The vulnerability could allow an attacker who has stolen a Paypal customer’s user name and password to gain access to the account, even though the customer had enabled the more secure two-factor authentication option.
DUO described the problem in a blog post early Wednesday. According to researcher Zach Lanier, Paypal has published an API (application program interface) for its Security Key two-factor authentication technology that contains a vulnerability that would allow even a non-technical hacker to bypass the second factor when accessing a Paypal customer’s account.
An attacker only needs a victim’s PayPal username and password in order to access a two-factor protected account and send money. “The protection offered by the two-factor Security Key mechanism can be bypassed and essentially nullified,” the company wrote in a blog post.
The problem comes up when trying to access a Paypal account protected using two-factor authentication using a PayPal mobile application – for example: on a tablet or smart phone.
PayPal’s mobile apps do not currently support two-factor-enabled accounts and display a message to users who have enabled it for their accounts when those users attempt to log in from a PayPal mobile application. However, Lanier and his colleagues discovered that it is possible to trick the PayPal mobile applications into ignoring that flag on the account and allow an attacker to log in without requiring secondary authentication.
According to DUO, the vulnerability is in the “authentication flow” for PayPal’s API web services. The company’s Web API uses the OAuth technology for user authentication and authorization, but PayPal only enforces the two-factor requirement on the accessing client – not on the server. Researchers at DUO discovered that implementation flaw when they noticed that the PayPal iOS application would briefly display a user’s account information and transaction history prior to displaying an error message saying that the mobile application did not support two factor authentication and logging them out.
The behavior suggested that mobile users were, in fact, being signed in to their account prior to being logged off. The DUO researchers investigated: intercepting and analyzing the Web transaction between the PayPal mobile application and PayPal’s back end servers and scrutinizing how sessions for two-factor-enabled accounts versus non-two-factor-enabled accounts were handled.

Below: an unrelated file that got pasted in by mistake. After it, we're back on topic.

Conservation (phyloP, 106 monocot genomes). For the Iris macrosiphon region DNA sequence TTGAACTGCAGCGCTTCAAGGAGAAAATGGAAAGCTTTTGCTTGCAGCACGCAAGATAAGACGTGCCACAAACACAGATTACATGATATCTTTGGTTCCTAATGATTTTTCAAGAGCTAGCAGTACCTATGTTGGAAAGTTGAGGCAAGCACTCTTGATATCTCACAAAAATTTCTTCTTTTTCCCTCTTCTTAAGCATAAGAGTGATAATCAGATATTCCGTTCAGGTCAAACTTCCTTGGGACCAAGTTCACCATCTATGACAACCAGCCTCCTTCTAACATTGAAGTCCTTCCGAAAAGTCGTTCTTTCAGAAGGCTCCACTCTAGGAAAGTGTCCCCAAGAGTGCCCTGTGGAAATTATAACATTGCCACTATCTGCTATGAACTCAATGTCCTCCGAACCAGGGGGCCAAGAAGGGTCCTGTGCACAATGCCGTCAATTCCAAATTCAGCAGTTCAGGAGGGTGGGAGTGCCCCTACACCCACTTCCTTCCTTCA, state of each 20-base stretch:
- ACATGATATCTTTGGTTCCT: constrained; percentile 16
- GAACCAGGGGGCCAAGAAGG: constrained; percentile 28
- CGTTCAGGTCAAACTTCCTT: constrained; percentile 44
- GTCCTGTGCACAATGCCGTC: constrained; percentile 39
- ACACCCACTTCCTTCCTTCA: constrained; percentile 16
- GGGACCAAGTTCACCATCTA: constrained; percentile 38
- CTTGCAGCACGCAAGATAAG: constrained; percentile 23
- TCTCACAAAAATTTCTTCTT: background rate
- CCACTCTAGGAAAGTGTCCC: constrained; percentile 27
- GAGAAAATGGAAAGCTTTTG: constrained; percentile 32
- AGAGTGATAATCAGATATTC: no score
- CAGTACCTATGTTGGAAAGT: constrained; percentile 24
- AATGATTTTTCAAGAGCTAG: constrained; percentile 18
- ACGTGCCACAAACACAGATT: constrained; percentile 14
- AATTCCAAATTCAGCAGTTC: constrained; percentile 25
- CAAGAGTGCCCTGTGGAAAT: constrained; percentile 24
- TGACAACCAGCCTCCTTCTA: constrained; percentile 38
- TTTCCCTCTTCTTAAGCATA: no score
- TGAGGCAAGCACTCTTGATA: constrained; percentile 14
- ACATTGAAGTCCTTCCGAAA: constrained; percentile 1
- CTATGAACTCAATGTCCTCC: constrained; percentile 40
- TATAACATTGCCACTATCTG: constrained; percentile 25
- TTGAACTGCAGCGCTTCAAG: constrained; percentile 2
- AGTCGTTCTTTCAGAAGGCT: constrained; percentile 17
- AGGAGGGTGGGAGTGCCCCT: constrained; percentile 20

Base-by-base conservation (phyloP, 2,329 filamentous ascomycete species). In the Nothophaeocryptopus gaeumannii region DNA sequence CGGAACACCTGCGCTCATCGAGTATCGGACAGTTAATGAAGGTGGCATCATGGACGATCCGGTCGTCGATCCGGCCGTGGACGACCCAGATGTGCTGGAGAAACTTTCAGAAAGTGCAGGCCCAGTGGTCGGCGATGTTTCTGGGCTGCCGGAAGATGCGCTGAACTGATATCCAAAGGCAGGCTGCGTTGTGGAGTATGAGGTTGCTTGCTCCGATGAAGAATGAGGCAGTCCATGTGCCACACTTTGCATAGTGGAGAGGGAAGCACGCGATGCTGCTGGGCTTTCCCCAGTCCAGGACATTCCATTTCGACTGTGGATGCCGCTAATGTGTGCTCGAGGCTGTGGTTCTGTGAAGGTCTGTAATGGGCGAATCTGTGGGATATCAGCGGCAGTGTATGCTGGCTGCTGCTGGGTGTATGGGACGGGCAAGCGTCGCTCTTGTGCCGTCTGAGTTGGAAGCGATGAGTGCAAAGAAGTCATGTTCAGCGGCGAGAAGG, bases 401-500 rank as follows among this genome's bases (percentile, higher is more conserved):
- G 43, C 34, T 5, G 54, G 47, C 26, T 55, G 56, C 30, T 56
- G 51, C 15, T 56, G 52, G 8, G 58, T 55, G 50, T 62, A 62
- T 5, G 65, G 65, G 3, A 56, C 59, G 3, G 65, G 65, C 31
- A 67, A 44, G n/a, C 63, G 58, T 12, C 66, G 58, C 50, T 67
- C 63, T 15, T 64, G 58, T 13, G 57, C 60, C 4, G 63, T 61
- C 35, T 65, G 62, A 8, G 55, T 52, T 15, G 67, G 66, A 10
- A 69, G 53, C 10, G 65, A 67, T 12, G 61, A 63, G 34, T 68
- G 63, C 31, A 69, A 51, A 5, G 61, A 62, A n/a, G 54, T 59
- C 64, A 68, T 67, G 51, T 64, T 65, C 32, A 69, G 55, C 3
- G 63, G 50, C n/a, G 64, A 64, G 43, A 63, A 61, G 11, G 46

The flaw does not affect Paypal sessions that are conducted via a traditional web browser. However, anyone with access to the PayPal mobile API could take advantage of the vulnerability, regardless of the platform they were accessing PayPal from.
DUO says that PayPal has implemented a “workaround” that limits the impact of the vulnerability and is working on a permanent fix. The company did not immediately respond to requests for comment from The Security Ledger.
With a rash of major data breaches that have spilled user name and password info, companies of all stripes have turned to two factor authentication as a backstop to account hijacking and identity theft. The technology asks users attempting to access an online service to enter a username, a password and a unique, one time value- often a numeric code that is transmitted to the user’s mobile phone via text message.
PayPal was one of the first firms to offer a two-factor authentication options to its customers. Other firms have since followed suit, including most banks as well as Google, Twitter, Facebook and others. Use of two factor authentication has grown in recent years, especially after stories like that of Mat Honan gained notice. Honan had his digital life wiped out after attackers compromised his Google Gmail account, Apple ID and Twitter account. Honan noted that using two factor authentication may have kept him from being a victim.
More recently, Reuters web page was defaced by the Syrian Electronic Army after attackers compromised an account at Taboola, an online ad network used by Reuters. Taboola also has claimed that its employee accounts were hacked despite being protected by two-factor authentication.